T-Mobile
(Photo : GettlyImages/ SOPA Images )

T-Mobile CEO Mike Sievert personally addressed the issue regarding the wireless network's data breach. He wrote a letter to the customers apologizing for what happened this month.

The data breach has affected more than 50 million customers, including the former ones.

T-Mobile Apologizes to Customers

The stolen data included complete names, phone numbers, birth dates, addresses, social security numbers, ID information, driver's license, IMEI numbers, and IMSI numbers was stolen and has been allegedly sold on the dark web.

Sievert stated that they know they didn't live up to the expectations and failed to protect their customers. He then went on to say that the company is frustrated about what happened and that keeping all customer data safe should have been taken more seriously.

Sievert added that preventing attacks like this is a top priority for them.

Also Read: T-Mobile Plans to Take Verizon and AT&T with Corporate Wireless Plans Offering Unlimited Data, Cloud-Based Workspace, and More

The hacker, John Binns, said in his interview with The Wall Street Journal that the security of T-Mobile is awful. He said that he discovered an unprotected T-Mobile router in July, and he used that to access the company's data center in Washington, D.C, where he was able to get in via stored credentials.

Sievert stated that the company is now coordinating with law enforcement on a criminal investigation and that they cannot disclose any details about it.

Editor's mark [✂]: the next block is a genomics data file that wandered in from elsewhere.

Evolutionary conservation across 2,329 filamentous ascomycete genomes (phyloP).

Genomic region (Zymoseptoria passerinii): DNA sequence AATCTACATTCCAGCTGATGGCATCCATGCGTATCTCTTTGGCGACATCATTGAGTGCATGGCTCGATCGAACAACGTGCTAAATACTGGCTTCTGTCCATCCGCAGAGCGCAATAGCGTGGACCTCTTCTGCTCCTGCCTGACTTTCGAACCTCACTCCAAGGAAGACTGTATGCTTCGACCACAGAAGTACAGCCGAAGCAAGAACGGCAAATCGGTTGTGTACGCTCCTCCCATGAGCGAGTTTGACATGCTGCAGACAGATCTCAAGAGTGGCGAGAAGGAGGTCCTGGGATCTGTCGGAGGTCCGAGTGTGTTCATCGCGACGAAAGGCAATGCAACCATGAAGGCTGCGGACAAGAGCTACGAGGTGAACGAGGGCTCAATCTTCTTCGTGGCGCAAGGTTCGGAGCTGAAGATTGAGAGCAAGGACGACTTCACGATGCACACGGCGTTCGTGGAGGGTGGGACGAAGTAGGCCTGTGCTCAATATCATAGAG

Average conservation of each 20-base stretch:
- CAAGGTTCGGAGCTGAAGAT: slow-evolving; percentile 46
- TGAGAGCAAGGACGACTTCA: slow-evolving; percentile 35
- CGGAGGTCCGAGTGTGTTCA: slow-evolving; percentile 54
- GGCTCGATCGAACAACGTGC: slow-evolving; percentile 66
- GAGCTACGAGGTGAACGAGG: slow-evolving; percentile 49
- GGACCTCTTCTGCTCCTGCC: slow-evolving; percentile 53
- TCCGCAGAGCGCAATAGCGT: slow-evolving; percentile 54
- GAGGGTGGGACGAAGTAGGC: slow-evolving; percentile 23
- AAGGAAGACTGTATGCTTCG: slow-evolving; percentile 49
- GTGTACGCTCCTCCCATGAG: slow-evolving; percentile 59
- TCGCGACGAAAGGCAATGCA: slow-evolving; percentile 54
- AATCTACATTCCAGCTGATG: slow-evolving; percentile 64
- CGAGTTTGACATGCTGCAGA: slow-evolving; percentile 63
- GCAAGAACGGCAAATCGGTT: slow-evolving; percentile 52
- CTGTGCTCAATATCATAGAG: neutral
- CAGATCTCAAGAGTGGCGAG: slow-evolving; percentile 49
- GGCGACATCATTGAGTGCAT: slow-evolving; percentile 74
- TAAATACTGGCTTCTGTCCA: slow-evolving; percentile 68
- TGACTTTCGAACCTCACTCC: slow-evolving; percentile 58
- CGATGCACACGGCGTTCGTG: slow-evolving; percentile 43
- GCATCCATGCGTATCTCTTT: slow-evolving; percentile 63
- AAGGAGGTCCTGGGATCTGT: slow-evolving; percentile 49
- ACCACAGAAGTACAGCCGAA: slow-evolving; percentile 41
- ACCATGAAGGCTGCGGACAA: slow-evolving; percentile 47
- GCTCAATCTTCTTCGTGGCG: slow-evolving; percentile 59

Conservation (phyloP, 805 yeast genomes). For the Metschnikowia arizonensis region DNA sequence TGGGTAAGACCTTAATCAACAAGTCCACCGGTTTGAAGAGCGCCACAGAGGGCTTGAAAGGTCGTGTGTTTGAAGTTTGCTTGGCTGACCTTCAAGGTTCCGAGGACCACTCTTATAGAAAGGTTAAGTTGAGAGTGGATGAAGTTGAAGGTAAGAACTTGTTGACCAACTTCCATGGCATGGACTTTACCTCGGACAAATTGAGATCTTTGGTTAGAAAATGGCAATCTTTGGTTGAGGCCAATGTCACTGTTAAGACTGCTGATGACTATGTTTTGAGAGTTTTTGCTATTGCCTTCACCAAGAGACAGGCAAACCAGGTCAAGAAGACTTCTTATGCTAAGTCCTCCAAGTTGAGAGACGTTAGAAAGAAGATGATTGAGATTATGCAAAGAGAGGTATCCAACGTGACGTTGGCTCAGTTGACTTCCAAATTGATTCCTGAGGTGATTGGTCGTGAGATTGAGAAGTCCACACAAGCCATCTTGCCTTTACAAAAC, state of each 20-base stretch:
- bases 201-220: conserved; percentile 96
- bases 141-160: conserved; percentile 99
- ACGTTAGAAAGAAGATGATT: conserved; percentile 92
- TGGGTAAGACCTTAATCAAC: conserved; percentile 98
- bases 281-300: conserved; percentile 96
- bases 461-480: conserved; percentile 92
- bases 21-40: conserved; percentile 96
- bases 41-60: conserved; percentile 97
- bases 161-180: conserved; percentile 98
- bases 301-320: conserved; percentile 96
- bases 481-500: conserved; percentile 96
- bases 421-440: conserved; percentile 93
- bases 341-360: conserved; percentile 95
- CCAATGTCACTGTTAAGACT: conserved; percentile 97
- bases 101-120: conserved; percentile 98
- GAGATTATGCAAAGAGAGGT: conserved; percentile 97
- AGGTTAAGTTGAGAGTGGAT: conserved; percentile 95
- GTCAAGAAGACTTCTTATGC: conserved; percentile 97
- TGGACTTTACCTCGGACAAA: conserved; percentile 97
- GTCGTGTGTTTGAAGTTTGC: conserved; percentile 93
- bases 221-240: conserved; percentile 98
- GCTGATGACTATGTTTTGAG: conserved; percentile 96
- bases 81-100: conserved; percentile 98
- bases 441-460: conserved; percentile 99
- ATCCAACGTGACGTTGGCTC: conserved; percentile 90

The wireless network has now notified all T-Mobile customers about the breach, and they are working on reaching out to all former customers, according to MacRumors.

Customers affected can visit T-Mobile's official website as they created a separate page dedicated to the attack. The page has tools that people can use to get McAfee ID Theft Protection for free.

They can also set up Scam Shield and use the Account Takeover Protection service.

The company has teamed up with cybersecurity experts at Mandiant and with consulting firm KPMG LLP to prevent a future data breach.

The network is now planning a multi-year investment into tightening its security.

T-Mobile's Record of Data Breaches

In 2019, the company suffered a data breach that affected more than 1 million customers. Their personal information was exposed, including their account number, billing address, phone number, and complete name.

The company immediately alerted all of their customers back then, but they did not give details about the incident in their official account.

The security team had shut down unauthorized access to all prepaid data customers.

Wireless networks are required to notify customers if any of their personal data is leaked as it is under telecoms regulations.

Although T-Mobile was vague about the details of the incident, it was enough to let the customers know that they should be changing their usernames and passwords for protection.

A company representative told TechCrunch that less than 1.5% of customers were affected by the incident. The company had 75 million users in 2019.

Obviously, the company has not taken any serious measures to tighten the security of its databases since it has suffered three other data breaches since then.

Related Article: T-Mobile is Investigating an Underground Forum for Alleged Giant Data Breach

This article is owned by Tech Times

Written by Sophie Webster

ⓒ 2021 TECHTIMES.com All rights reserved. Do not reproduce without permission.